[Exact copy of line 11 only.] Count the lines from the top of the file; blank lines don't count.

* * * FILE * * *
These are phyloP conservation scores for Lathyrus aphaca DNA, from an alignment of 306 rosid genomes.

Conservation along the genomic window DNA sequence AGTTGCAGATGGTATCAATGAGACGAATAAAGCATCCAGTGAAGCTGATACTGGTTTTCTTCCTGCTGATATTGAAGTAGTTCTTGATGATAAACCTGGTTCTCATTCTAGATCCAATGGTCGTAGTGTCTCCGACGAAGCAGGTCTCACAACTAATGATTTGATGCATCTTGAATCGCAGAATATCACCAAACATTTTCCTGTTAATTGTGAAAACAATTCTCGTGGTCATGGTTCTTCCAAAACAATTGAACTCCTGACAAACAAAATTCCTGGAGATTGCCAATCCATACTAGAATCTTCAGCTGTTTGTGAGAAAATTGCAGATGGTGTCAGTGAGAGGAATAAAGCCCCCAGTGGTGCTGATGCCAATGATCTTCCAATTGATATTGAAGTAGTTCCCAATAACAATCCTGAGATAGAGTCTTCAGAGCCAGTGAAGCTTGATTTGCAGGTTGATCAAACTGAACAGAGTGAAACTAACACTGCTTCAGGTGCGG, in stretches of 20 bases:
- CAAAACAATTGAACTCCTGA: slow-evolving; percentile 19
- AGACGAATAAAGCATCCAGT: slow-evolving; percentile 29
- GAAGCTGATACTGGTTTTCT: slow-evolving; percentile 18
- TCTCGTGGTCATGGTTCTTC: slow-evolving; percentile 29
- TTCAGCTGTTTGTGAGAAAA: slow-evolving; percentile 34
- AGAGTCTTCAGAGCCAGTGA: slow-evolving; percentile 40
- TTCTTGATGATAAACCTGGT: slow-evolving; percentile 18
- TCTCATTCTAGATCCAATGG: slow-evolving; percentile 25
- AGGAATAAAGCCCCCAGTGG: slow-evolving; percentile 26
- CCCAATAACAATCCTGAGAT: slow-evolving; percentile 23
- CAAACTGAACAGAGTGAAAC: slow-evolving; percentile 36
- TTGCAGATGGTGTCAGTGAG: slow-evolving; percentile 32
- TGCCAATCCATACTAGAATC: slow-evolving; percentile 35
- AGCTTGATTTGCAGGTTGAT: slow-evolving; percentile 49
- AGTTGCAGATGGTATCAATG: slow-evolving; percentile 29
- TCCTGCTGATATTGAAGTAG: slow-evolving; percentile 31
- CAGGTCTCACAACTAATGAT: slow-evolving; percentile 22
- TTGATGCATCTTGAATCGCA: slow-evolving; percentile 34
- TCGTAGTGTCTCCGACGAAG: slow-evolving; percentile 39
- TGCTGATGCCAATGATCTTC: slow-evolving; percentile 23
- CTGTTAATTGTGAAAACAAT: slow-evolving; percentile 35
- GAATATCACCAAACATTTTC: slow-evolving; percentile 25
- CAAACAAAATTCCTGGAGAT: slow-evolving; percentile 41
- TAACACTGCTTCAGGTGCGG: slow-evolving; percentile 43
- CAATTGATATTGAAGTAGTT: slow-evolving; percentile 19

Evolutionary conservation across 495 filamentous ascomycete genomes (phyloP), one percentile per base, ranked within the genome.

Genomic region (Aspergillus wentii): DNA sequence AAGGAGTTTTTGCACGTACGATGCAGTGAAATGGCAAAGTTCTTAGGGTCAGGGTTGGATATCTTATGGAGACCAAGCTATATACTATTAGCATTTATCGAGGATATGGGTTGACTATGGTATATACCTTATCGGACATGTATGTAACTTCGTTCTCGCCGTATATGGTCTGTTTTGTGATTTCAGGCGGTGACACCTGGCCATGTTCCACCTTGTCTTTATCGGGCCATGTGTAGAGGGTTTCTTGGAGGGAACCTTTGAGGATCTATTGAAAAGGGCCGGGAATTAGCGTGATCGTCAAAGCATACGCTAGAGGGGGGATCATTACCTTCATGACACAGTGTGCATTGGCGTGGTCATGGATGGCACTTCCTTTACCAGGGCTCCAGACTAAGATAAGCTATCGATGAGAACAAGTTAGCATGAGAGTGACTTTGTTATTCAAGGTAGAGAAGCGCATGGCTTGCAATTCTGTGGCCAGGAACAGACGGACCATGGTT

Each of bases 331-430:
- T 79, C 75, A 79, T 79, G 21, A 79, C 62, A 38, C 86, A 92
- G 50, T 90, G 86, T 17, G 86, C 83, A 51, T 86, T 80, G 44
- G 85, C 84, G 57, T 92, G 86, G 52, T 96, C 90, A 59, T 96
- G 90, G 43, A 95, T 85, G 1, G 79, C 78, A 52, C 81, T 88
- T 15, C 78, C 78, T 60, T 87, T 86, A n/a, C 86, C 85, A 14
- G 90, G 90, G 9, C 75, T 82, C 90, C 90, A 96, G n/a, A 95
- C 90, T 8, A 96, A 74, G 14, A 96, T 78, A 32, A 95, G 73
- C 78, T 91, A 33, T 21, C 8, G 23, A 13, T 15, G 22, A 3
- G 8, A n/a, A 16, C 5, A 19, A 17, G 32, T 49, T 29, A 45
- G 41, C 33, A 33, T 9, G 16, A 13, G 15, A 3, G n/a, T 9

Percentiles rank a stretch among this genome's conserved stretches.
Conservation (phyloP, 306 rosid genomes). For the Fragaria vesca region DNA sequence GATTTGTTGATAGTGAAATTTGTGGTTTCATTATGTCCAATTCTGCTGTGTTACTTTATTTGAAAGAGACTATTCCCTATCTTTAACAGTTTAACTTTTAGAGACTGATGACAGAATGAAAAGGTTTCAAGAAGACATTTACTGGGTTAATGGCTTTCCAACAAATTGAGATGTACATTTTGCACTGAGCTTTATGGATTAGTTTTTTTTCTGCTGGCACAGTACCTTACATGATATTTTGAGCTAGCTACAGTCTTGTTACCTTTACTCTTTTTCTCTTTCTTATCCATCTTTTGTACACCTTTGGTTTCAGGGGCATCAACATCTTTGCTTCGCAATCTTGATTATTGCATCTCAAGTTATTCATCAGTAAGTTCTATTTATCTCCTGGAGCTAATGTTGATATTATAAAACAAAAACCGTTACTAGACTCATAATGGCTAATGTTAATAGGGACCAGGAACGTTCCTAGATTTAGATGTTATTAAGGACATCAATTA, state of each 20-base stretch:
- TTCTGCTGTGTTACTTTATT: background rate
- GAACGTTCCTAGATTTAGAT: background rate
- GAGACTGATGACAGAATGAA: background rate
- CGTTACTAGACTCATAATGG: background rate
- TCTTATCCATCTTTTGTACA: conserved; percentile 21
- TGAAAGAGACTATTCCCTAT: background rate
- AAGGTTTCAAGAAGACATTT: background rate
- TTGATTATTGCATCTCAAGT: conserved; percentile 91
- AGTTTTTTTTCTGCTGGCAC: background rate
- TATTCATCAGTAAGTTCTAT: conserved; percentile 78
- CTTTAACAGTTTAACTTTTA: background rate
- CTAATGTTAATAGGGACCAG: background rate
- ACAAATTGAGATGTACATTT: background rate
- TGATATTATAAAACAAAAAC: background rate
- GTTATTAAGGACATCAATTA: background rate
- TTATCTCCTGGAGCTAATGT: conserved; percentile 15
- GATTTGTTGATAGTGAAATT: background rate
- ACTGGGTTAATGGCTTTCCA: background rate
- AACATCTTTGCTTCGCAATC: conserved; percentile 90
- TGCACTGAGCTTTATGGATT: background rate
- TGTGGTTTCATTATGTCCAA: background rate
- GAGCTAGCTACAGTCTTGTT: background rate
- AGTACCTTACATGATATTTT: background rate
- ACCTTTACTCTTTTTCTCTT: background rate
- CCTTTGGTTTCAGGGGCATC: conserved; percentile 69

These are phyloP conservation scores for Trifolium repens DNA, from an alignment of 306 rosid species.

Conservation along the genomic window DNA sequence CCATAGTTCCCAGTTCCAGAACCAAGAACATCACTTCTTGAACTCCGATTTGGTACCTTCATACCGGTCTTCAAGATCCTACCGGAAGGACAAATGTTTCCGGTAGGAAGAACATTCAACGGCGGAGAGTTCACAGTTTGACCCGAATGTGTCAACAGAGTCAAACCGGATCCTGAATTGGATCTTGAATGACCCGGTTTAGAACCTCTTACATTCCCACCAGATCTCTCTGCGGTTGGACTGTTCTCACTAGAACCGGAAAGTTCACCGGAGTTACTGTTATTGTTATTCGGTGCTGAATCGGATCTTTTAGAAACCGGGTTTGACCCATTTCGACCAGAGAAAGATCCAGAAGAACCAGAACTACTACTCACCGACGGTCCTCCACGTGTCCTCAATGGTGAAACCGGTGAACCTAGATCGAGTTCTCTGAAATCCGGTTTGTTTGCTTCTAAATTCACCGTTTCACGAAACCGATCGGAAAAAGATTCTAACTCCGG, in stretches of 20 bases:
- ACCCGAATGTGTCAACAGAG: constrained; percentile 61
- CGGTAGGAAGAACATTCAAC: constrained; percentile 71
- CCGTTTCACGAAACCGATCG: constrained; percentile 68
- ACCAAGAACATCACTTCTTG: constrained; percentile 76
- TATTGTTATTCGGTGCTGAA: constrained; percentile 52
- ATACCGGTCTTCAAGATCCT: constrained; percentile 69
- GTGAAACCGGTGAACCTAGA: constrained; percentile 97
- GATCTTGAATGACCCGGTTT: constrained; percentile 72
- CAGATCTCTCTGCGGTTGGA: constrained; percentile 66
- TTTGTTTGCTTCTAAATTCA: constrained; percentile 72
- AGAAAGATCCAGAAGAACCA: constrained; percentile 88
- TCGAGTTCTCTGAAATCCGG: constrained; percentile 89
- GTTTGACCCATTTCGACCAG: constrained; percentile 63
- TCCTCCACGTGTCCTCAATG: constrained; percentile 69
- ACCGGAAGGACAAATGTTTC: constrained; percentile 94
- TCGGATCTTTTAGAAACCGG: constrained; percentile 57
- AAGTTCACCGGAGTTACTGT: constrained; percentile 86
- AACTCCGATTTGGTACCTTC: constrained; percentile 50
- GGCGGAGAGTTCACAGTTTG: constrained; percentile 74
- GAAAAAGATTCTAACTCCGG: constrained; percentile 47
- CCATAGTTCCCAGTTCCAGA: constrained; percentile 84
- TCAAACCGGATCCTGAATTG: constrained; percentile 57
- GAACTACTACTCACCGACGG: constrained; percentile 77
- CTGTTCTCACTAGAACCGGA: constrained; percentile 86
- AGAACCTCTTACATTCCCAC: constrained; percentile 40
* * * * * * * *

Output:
- AGGAATAAAGCCCCCAGTGG: slow-evolving; percentile 26